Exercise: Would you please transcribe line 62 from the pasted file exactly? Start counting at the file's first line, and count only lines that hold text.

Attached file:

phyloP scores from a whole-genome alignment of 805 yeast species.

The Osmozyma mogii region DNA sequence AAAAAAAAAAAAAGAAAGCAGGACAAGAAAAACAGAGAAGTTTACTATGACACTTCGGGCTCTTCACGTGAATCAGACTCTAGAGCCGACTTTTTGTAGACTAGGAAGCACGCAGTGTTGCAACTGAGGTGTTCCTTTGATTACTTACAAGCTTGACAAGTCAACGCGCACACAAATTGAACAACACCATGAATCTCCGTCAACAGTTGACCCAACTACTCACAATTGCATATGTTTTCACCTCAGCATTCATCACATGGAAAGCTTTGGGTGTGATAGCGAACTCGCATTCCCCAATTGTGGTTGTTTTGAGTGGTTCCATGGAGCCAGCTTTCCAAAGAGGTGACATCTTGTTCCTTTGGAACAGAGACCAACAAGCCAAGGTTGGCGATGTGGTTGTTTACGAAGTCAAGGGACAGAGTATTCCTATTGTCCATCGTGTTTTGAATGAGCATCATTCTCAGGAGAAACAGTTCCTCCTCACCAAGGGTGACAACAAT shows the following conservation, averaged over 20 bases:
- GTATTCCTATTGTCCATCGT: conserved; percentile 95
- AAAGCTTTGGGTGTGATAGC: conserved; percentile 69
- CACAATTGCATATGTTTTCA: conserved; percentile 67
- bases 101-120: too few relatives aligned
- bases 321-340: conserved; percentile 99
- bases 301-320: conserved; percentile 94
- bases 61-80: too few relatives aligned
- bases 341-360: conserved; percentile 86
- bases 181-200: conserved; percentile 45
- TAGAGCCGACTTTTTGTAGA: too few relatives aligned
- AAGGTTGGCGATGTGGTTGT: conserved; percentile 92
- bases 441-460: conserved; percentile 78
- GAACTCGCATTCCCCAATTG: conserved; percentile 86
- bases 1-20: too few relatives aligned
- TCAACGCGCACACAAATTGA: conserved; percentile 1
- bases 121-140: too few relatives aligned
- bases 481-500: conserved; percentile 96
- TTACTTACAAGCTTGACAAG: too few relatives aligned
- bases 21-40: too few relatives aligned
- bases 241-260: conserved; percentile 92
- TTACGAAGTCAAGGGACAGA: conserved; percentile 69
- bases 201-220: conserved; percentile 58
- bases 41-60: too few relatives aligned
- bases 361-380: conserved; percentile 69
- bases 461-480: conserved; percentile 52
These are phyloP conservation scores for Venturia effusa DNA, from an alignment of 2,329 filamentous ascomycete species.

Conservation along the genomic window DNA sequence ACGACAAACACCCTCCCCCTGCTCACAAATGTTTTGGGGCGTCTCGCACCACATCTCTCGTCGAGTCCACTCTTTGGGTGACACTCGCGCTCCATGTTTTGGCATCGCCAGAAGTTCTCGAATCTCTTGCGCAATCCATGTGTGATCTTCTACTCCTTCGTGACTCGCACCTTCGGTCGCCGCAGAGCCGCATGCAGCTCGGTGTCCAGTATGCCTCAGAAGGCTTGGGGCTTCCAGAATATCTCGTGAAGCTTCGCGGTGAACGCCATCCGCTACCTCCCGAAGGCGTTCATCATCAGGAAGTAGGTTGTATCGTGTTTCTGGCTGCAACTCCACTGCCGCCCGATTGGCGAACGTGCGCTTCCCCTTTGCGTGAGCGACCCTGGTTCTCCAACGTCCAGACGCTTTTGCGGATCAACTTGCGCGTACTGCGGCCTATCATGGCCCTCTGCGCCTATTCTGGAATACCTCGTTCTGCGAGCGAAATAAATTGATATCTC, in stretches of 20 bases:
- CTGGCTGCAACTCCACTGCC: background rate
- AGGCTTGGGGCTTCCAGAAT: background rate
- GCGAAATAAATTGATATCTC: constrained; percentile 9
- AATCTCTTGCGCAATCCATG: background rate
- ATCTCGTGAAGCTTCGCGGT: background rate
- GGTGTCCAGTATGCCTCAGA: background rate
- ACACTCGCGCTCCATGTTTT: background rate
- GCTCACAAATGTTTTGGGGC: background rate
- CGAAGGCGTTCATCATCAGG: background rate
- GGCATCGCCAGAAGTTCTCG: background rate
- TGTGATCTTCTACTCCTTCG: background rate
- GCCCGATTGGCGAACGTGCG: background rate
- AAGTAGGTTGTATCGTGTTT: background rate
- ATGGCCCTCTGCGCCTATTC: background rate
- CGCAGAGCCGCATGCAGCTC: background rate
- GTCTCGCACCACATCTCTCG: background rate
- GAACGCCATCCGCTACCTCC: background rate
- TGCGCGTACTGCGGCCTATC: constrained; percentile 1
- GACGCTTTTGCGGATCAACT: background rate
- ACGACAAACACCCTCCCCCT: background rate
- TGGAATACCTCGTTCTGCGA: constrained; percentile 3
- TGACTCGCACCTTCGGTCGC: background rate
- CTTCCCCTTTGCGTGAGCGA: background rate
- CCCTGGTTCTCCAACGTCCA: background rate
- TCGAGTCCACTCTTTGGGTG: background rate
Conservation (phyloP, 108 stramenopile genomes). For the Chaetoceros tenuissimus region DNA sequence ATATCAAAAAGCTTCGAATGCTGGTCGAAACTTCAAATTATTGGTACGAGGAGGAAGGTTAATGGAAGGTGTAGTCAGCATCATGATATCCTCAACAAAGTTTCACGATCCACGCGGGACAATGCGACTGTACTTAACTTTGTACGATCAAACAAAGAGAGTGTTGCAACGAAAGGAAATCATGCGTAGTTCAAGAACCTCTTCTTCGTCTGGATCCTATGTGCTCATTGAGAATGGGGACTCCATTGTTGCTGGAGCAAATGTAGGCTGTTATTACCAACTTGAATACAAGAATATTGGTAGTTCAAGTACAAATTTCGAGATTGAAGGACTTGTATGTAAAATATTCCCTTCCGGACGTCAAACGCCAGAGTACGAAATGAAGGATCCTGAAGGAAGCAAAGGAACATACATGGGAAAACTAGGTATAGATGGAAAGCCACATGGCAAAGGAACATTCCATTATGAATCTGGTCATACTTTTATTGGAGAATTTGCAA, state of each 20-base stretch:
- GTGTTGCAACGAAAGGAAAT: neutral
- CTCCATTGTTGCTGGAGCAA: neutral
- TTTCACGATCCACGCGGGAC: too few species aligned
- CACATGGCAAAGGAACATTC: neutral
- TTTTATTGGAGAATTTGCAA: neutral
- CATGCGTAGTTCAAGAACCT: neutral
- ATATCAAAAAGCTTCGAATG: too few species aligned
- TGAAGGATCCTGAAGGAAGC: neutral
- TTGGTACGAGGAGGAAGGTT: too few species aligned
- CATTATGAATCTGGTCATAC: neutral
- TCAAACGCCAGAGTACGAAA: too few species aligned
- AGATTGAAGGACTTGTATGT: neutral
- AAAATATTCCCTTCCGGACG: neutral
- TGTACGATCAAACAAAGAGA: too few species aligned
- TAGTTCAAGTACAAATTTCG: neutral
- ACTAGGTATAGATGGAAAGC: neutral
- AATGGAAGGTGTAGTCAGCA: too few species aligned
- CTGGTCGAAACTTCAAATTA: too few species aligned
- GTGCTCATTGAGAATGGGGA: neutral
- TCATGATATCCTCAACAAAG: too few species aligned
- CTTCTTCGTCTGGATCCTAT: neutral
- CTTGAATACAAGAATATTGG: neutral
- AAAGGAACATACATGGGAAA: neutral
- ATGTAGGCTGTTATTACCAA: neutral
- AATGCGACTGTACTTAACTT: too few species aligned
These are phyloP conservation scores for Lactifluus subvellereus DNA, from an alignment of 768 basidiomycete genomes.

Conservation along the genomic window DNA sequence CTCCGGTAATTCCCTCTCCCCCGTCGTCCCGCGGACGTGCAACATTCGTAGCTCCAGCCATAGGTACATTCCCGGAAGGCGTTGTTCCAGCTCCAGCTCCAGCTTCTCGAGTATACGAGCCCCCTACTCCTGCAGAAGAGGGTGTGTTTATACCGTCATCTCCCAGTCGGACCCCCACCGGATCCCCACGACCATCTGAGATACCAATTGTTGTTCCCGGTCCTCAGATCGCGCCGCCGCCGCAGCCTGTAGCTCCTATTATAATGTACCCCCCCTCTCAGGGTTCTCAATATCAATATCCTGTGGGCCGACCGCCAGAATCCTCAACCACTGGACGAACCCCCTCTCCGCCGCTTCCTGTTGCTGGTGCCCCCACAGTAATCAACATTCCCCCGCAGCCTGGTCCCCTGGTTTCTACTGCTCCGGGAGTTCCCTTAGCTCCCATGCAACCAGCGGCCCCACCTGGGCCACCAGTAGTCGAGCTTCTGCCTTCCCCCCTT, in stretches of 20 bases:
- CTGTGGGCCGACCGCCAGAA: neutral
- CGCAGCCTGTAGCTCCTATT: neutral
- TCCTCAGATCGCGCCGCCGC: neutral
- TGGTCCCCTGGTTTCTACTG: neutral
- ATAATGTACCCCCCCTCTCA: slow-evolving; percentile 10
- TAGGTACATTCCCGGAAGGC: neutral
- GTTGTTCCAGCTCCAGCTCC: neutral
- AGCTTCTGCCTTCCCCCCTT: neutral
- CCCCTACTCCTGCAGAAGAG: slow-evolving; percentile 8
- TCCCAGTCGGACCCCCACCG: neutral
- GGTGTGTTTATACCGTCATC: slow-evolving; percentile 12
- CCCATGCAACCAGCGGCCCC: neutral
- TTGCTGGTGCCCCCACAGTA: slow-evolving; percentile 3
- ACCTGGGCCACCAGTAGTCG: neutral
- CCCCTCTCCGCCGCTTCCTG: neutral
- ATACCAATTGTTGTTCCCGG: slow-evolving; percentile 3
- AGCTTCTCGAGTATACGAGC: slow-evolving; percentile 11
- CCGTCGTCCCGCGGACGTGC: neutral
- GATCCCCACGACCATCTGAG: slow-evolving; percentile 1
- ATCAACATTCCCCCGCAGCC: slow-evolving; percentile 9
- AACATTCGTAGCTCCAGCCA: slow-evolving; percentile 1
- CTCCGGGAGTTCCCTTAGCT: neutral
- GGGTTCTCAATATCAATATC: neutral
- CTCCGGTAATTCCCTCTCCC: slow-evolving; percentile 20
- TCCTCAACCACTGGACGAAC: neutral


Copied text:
- ATATCAAAAAGCTTCGAATG: too few species aligned